I will say that the SL1 was very oddly balanced with some of my larger lenses. This is nothing new, big lenses and light bodies have always clashed a little bit as far as handling and balance are concerned. But I think the SL1 is just about as small and light as I could imagine going with some of my larger lenses. And to be honest, if I were an SL1 owner, I would probably stay away from those larger lenses and rely on some slower zooms and fast primes unless I was in a real pinch. Heavy lenses are doable on the SL1, but it isn’t the most ergonomic shooting platform for using them.
What about a Rebel T5i instead?
If the SL1 is smaller, lighter, cheaper and handles virtually the same as the Rebel T5i, why would anyone bother to buy a T5i? Hand size issues aside, I personally have no idea. I myself would suggest the SL1 over the T5i in almost every instance. Now, to be fair, the T5i does beat out the SL1 in some areas, 40% better battery life, 30% faster continuous shooting, a flip out LCD and in-camera HDR being the most noticeable. But overall, as much as I love great battery life, I have a hard time trading the T5i’s advantages for the size and weight savings of the SL1.
What about mirrorless system?
Let’s assume that we’re talking about someone who already is invested in a Canon EOS system but wants to be able to assemble a smaller kit for traveling or just daily shooting. Does the SL1 tip the scales away from replacing everything with a mirrorless system? As I mentioned before, I think for people who value the APS-C sensor size, it will do just that. The SL1 and a typical lens isn’t that much larger than a NEX camera with a similar lens. That’s not to shortchange the NEX system which has many advantages of its own. Just going on a pure sizing argument, you aren’t losing much in the way of size/weight by going to the NEX system. And while there are people who will debate this point, you aren’t going to be gaining a huge amount as far as image quality either. Both have excellent APS-C sensors coupled with quality image processing engines.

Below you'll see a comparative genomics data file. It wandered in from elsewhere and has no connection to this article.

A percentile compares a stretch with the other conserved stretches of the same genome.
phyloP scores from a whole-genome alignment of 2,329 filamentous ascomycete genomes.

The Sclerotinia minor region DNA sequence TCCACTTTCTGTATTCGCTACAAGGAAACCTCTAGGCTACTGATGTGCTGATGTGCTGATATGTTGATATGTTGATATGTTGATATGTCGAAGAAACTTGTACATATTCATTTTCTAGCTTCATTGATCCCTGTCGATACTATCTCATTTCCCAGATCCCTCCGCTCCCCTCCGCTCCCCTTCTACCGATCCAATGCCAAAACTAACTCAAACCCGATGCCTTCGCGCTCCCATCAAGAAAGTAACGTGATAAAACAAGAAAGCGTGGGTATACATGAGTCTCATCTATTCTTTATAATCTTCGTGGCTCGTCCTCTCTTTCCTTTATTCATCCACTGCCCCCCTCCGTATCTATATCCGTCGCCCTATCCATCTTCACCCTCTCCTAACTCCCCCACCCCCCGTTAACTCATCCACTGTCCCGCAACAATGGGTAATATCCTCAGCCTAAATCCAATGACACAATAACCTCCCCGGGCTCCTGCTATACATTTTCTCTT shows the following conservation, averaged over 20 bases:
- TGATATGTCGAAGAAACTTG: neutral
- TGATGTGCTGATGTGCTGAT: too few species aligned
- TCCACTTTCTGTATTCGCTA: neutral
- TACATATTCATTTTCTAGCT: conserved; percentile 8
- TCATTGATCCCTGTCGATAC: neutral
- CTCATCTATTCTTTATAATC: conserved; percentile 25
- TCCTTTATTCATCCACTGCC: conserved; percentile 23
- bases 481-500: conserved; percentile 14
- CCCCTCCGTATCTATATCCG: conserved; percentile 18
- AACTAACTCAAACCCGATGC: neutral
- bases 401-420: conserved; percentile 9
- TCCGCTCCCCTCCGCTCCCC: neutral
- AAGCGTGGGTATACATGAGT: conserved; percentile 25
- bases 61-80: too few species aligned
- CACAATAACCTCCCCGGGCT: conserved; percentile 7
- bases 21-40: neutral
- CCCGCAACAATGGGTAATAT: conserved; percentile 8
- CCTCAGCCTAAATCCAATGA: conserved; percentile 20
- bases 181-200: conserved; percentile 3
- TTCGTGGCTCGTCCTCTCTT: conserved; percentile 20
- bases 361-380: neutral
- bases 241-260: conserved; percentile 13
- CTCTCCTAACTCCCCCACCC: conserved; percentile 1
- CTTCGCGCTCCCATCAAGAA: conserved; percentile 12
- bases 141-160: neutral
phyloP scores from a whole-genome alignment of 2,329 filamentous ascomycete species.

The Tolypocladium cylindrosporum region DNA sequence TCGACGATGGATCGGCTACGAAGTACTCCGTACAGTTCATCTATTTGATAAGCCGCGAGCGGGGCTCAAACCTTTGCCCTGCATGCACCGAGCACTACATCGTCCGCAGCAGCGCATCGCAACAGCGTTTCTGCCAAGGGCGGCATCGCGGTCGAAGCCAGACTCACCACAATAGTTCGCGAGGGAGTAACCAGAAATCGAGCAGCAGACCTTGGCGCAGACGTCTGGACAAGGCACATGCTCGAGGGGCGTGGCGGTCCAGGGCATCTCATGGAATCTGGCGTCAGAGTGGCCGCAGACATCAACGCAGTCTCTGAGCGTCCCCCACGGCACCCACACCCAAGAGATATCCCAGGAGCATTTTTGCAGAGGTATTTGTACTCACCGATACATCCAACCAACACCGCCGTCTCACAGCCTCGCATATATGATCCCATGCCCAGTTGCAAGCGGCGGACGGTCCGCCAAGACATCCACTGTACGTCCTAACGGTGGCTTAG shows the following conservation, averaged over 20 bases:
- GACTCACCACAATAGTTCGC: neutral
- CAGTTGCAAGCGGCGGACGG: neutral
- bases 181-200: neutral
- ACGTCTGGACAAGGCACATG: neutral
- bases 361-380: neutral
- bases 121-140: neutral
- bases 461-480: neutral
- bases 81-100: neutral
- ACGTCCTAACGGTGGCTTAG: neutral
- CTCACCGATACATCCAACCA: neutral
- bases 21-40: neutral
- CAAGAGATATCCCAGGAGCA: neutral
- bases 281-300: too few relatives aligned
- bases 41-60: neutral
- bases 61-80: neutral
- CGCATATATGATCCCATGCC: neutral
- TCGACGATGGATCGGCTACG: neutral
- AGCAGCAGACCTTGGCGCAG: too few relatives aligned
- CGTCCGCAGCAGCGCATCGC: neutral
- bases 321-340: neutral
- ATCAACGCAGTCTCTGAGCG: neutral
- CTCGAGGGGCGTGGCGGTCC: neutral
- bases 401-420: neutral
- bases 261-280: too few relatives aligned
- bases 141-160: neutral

Now, the SL1 loses the argument if you aren’t wedded to an APS-C sensor and size/weight reduction is the main goal. Using the micro four-thirds system as an example, there is a significant size difference between something like the Olympus PEN E-P5 and the SL1. This difference gets even more glaring when you start to look at lenses. Micro four-thirds lenses were purpose designed for mirrorless systems and a sensor size that requires a smaller image circle. There is no way that the retrofocus SLR design of EOS lenses, even those that just cover APS-C, can compete with that. Of course, we do get into a “sensor size” vs. “image quality” argument when you start talking about micro four-thirds vs APS-C comparison. But again, I prefaced this paragraph with the statement that size/weight reduction was the most important factor.
Would I buy one?
Absolutely. If I was looking for a compact or backup DSLR body, I’d have zero problem plunking my own hard earned cash down at the register to do so. The SL1 is a nice DSLR that has brought virtually all of the good parts of a successful camera line (the Rebel t3i/t4i/t5i/etc) to a significantly smaller form factor. In the interest of full disclosure, I admit that my EOS system has been gathering a lot more dust than it used to over the past year or so. I have been pretty taken by the Olympus OM-D and the micro thirds system prime lenses. That having been said, I am invested in the EOS system and I have steadfastly refused to give that up. Perhaps it’s the “pro shooter” in me from back when my camera was directly responsible for putting food on the table. I just can’t let go of my EOS gear. As much as I love using the smaller CMC cameras, there is just something that comes back to me every time I pick up a DSLR. That feeling was no different with the SL1.
Photos taken with the SL1
Stay tuned for the upcoming full review of the Canon Rebel SL1/EOS 100D.